Factors & Dongles & Tokens, Oh My - Strong Auth Terminology in 7 minutes
Web Authentication, security keys, one-time passwords, and the like have been top of mind as increased phishing attacks and rapid explosion of remote work has made stronger security controls critical. However, the terminology around these things often appears intentionally confusing. In this blog, I will attempt to clarify the terms you need to know and explain how they relate to each other.
Two-factor vs. 2-step vs. Multi-factor
2FA / two-factor authentication / second-factor authentication
There’s often some confusion on this term but, to put it simply, two-factor authentication verifies something you know—usually your username and password— along with either “something you have” or “something you are”.
The something you have could be a number of different things: an OTP (one-time password, typically 6-8 digits) from your authenticator app or a key fob, a push verification done through your smartphone, or a USB security key you plug into your computer. Some people also include one-time codes sent to your phone over SMS or by email as two-factor authentication as well but, strictly speaking, those are a form of 2-step verification, as I’ll discuss below.
Two-factor authentication might also verify something you are: a biometric—such as your fingerprint or face—using a phone, computer, or external device.
The difference between two-factor authentication and 2-step verification is nuanced, as explained in this diagram. For example, one-time codes sent via email or SMS are, strictly speaking, 2-step verification, as getting those codes isn’t directly tied to something you have. An attacker can gain access to your email or intercept the SMS (see below).
MFA / multi-factor authentication
Multi-factor authentication simply means verifying multiple (two or more) authentication factors. Two-factor authentication is actually a subset of multi-factor authentication. In high-security, real-world apps, you might require three or more different factors and require that they are different types (“something you know/have/are”).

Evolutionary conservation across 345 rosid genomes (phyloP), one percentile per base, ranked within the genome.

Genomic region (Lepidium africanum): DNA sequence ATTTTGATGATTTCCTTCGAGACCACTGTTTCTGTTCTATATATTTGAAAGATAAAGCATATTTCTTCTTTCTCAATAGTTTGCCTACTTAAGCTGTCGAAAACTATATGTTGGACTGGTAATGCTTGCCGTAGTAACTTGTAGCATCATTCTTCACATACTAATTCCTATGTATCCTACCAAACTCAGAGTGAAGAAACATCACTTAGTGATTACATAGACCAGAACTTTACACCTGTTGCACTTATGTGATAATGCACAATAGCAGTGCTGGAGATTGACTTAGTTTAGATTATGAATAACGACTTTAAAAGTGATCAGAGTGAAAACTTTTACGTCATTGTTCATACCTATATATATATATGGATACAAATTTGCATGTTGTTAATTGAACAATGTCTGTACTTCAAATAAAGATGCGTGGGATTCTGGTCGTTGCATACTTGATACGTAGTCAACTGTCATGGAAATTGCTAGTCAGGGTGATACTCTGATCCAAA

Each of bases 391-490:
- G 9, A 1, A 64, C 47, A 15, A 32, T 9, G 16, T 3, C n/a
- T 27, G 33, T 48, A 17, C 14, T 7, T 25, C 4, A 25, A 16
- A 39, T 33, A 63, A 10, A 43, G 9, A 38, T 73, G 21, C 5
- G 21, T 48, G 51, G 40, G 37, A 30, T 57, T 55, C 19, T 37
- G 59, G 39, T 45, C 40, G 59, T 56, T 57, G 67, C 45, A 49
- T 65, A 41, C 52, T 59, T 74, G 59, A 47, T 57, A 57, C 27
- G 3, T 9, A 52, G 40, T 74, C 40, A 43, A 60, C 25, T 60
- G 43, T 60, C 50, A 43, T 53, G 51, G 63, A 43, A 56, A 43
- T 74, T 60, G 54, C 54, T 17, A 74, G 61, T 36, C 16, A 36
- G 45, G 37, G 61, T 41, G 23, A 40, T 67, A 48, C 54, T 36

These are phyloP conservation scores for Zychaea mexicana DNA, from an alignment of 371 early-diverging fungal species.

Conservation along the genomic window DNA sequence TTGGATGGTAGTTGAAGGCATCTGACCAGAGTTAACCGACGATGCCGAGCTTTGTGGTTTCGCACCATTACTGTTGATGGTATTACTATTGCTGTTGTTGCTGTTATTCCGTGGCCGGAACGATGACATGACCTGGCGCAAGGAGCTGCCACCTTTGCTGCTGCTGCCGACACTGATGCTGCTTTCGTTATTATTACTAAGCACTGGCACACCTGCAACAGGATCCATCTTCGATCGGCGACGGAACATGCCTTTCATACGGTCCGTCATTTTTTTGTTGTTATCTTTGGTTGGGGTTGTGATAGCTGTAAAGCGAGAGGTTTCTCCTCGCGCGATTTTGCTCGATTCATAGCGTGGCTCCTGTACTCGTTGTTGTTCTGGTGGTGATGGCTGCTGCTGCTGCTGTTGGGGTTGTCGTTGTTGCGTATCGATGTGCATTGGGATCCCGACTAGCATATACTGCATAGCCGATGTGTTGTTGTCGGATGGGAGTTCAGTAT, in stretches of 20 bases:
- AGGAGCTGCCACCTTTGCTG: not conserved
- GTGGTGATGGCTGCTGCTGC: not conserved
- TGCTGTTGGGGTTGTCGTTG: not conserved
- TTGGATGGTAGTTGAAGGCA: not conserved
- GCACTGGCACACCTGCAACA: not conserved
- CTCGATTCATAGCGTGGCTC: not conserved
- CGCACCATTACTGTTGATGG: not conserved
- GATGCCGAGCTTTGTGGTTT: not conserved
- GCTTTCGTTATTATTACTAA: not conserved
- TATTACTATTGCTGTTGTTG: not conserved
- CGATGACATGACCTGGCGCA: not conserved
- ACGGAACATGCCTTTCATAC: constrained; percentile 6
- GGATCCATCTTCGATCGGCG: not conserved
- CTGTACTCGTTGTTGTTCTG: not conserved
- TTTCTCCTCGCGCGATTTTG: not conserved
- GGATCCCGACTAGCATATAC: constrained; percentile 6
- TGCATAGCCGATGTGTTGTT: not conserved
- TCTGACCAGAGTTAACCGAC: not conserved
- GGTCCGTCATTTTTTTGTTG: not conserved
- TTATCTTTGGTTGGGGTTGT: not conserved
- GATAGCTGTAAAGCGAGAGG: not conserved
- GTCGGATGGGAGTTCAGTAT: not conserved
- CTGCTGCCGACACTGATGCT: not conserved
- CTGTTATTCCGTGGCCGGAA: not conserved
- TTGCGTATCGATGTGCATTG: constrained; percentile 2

However, there is also the concept of a multi-factor authenticator (not to be confused with multi-factor authentication). The NIST SP 800-63-3 Guidelines for federal government agencies define different authenticator assurance levels and corresponding allowed authenticator types. It defines a multi-factor authenticator as something you have, which has to be activated by something you know or something you are!
For example, under this definition using a YubiKey FIDO2 token (something you have) would be considered a multi-factor authenticator if it’s configured to also require a PIN (something you know). Another example would be logging into a website using WebAuthn on a MacBook with Touch ID, in which case the built-in platform authenticator (something you have) releases the cryptographic token after verifying your fingerprint (something you are).
You’re unlikely to encounter this multi-factor authenticator definition unless you’re dealing with systems that require NIST SP 800-63-3 defined Authentication Assurance Levels 2 or 3. If you don’t know what those are, consider yourself lucky and don’t worry about it!
Authentication Protocols and Standards
There are a lot of standards and acronyms in the authentication world, so I’ll give a quick rundown of the ones you’re likely to run into.
SMS (Short Message Service) is of course not an authentication protocol, but it’s commonly used to deliver one-time passcodes, especially for consumer applications. Since a significant portion of the population has a personal cell phone, it gives a useful approximation of ‘something you have’—a lowest common denominator second factor, or 2-step verification, if we’re being strict about definitions.